Why Can’t Ricky Read?

Ricky is a sixth grader reading on the third grade level. He has an IEP and is really struggling with content area reading, particularly in Social Studies. His mother can't understand what's happening. His teachers don't know what to do, and his principal is faced with educational challenges.

Ricky is embarrassed as he tries to read aloud in social studies class.

“All right folks, sit down and listen up, because I’m only going to say this once.” As the sixth graders settled quickly into their seats, Mr. Thompson strode to the front of the room.

Mike Thompson

“In case you folks haven’t figured it out yet, you’re not in Kansas anymore. This is middle school now.” Mr. Thompson’s baritone voice boomed from the front of the classroom. He pulled himself up to his full 6-foot 2 height, brushed his hair back, and continued. “I don’t believe in wasting time on any getting-to-know-you activities, I’m not interested in making you feel all warm and fuzzy inside, and I’m not here to baby sit you. My job is to teach social studies, and your job is to learn it.”

This isn’t like elementary school at all, Ricky thought. It wasn’t just the difference of having six teachers instead of one, or of having three times as many kids in one building, or the fact that you could buy soda at lunch. No, it just felt different, somehow. Different in a way that he didn’t have the words to explain. What was the word his mom had used? “Business.” Yep, middle school was more like a business than elementary school.

Actually, right now it seemed more like the army, and Mr. Thompson seemed like a drill sergeant. Of all the teachers to get on the first day of the first period of his middle-school career, it was Ricky’s luck to get Mr. Thompson, who jumped right into school—roll call, review of class rules, and distribution of textbooks. No fun games, not even questions about his likes and dislikes. No wonder he was considered the hardest teacher at Spencer Middle School.

“All right, folks, let’s get the show on the road,” Mr. Thompson continued. “Open your book to page 7. We are going to play a game called Bump.” Over the rustle of flipping pages, he informed them of the rules. “Cara, you will begin reading aloud the first paragraph. When you are done with that paragraph, say ‘Bump to…’ and name another student in class. No one knows who you will bump to next, so every student had better be paying attention. That student will read the second paragraph and then bump to a third student, and so on. Make sure you bump to someone who has not yet read so that everyone gets a chance.”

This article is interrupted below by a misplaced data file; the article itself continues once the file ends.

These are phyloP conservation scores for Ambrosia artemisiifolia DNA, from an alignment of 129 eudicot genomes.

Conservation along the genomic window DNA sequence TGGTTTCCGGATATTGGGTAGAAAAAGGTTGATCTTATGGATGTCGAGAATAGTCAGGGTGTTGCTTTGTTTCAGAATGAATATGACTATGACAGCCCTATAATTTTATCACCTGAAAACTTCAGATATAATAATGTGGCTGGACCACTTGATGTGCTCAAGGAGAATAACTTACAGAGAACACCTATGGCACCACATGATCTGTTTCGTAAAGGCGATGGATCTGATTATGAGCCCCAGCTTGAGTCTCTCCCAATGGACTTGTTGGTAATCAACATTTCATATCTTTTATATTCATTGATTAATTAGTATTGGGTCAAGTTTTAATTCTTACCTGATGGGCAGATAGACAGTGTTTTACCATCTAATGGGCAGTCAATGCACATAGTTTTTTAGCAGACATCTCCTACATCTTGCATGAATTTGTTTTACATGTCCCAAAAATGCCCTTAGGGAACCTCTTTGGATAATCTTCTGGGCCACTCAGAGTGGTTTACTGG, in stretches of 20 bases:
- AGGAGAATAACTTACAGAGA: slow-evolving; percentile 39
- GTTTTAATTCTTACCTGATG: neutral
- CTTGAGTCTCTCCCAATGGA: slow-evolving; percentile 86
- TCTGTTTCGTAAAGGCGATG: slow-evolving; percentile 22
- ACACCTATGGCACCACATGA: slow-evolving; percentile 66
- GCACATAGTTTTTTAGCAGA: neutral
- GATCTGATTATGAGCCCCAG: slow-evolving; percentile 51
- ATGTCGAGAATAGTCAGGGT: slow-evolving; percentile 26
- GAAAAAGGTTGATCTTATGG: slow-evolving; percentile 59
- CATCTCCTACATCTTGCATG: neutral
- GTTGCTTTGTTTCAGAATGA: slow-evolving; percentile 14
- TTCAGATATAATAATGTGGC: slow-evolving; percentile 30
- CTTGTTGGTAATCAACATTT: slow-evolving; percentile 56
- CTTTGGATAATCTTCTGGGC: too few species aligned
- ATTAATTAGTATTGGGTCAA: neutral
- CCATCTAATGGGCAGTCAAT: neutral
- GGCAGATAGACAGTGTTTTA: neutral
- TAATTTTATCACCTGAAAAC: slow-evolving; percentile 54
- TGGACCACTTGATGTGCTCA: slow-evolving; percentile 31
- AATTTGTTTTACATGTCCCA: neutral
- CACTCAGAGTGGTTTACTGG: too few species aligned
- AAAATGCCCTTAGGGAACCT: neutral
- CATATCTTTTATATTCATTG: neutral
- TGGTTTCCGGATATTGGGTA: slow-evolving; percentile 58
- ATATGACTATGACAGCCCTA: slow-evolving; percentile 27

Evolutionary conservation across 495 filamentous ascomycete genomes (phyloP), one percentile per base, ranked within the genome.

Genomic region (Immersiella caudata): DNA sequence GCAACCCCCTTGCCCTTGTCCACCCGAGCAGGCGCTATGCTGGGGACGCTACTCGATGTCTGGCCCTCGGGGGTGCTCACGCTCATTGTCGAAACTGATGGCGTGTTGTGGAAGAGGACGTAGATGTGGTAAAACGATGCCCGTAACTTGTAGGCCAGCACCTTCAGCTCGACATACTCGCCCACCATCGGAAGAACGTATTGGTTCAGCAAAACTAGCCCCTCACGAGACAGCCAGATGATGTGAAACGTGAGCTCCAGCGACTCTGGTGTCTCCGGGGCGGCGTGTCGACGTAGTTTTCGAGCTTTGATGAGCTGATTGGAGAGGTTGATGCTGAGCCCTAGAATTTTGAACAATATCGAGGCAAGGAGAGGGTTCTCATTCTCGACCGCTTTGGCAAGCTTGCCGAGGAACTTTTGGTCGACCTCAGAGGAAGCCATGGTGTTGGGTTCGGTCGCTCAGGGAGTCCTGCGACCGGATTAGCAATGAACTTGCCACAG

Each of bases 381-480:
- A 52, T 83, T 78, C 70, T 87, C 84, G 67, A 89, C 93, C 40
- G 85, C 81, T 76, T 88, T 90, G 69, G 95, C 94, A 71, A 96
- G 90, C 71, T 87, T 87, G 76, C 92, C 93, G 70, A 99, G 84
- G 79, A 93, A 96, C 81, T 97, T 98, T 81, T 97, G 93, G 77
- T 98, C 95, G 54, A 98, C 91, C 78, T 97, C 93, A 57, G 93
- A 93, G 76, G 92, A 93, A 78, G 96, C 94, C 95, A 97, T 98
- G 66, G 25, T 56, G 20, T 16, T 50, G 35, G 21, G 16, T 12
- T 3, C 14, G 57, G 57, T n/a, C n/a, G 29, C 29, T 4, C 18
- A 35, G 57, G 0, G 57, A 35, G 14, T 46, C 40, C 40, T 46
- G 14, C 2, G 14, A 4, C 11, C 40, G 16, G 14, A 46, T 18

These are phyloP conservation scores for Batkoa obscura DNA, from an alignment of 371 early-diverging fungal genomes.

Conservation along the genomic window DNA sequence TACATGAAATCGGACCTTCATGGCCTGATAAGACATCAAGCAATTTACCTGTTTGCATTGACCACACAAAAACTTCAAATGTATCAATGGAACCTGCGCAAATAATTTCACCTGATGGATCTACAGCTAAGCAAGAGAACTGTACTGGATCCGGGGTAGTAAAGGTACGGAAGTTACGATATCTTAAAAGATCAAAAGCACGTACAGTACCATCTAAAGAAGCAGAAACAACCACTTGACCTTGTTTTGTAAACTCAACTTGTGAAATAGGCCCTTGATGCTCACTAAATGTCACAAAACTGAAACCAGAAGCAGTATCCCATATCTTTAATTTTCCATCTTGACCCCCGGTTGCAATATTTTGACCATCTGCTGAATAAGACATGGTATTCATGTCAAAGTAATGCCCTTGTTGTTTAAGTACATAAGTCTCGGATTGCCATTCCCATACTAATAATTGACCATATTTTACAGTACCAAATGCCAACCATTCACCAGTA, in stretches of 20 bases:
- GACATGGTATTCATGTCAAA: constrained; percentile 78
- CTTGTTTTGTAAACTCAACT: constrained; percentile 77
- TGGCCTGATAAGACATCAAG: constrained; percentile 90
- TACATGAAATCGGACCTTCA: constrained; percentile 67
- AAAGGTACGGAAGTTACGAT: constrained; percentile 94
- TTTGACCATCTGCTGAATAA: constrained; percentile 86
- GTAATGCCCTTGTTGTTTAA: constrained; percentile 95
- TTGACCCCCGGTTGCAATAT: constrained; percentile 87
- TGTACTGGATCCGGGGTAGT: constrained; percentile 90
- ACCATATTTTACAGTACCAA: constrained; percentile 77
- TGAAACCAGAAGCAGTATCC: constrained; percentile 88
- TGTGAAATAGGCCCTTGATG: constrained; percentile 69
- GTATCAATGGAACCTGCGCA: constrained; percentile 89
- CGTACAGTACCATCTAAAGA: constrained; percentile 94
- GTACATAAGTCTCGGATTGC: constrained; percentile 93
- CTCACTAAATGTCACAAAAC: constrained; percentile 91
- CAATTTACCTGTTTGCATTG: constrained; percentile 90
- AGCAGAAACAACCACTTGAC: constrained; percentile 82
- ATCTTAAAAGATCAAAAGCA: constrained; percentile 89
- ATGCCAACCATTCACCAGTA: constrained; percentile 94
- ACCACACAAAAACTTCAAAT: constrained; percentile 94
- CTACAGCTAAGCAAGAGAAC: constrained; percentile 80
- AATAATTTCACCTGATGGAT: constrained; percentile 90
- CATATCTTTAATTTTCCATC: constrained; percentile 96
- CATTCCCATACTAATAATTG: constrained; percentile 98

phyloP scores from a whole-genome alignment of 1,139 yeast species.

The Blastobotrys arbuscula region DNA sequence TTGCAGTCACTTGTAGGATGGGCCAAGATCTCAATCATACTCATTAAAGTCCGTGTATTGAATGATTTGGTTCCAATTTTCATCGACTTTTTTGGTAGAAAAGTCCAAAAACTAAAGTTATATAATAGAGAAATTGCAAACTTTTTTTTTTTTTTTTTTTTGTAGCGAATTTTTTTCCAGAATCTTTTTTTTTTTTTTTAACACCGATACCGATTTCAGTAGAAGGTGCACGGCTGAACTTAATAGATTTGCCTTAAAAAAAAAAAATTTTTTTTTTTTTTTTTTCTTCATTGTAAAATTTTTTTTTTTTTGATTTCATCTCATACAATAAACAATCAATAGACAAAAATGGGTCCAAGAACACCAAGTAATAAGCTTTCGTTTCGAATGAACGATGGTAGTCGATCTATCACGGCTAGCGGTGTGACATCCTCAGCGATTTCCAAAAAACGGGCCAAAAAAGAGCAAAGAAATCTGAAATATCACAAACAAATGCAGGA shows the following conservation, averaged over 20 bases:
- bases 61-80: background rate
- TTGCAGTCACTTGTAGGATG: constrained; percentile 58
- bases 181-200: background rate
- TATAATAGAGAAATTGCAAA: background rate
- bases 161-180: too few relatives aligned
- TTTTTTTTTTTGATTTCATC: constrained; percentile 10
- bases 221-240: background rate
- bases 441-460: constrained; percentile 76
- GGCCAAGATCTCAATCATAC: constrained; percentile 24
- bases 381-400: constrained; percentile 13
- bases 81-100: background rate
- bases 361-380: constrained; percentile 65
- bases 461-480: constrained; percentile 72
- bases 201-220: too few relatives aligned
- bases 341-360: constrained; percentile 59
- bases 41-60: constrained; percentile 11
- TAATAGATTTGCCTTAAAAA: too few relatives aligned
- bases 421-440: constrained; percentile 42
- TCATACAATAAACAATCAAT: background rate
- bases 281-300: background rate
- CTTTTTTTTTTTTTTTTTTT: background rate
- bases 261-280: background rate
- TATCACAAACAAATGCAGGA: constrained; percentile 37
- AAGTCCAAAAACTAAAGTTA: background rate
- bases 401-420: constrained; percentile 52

As Cara began reading, Ricky’s pulse raced and his palms became clammy. Ricky was not a good reader. No, that was an understatement. Ricky flat out stunk at reading, and he knew it. He had been aware of his reading problems ever since kindergarten when the rest of the class had mastered the entire alphabet before Ricky had learned even six letters. It had been catch up ever since: special education teachers since second grade, untimed tests throughout elementary school, extra reading practice at night, and a reading tutor in the summers.

“Bump to Georgia,” Cara said. Ricky breathed a sigh of relief and looked at the clock. Only ten minutes left! Maybe he wouldn’t have to read this class!

Nothing had really helped him catch up in reading. Last year, as a fifth-grader, Ricky had still stumbled over most of the longer words in the textbooks and had trouble answering those terrible comprehension questions at the end of each lesson. His only hope of not being embarrassed during this bump game was to lay low and hope that no one called on him before the end of the period.

“I bump to Joey,” said Georgia, a pretty girl who had flashed a brilliant smile at Ricky when he walked in. Joey Wells had been Ricky’s best friend at Miller Elementary. They’d been like brothers since the first grade: sleepovers, baseball games, swimming. You name it, they did it together. In fact, Ricky thought, Joey was the only one in this class who knew how truly awful he was at reading.

Unfortunately, over the summer Joey had begun hanging out with the “cool crowd” and had stopped calling Ricky. Ricky’s mom had said not to worry, that this was a phase a lot of middle-schoolers went through. Ricky wasn’t sure about that—it seemed pretty clear that Joey didn’t want to be his friend any more. But those years of friendship had to count for something, didn’t they? Maybe Joey wouldn’t bump to him. Still, Ricky felt dread in the pit of his stomach.

“I bump tooooo . . . hmmmm . . . let me see,” Joey always had loved the spotlight, Ricky thought as he watched Joey scan the room. Mr. Thompson arched his eyebrows, a warning to Joey to dispense with the silliness. “RRRICKY!” he announced with an evil grin.

Oh no, Ricky thought. I don’t even know where we are. Frantically, he began searching in his textbook for the correct paragraph to read.

“Ricky, what’s the problem, son? Don’t you know where we are?” asked Mr. Thompson.

Ricky shook his head.

“Have you been following along?” Mr. Thompson sounded impatient.

“No, I . . . I mean, I mean, well, I’ve been trying to, yes,” Ricky stumbled.

“Then you shouldn’t have any problem finding your place, should you?” Mr. Thompson continued. Chuckles began to break out around the room.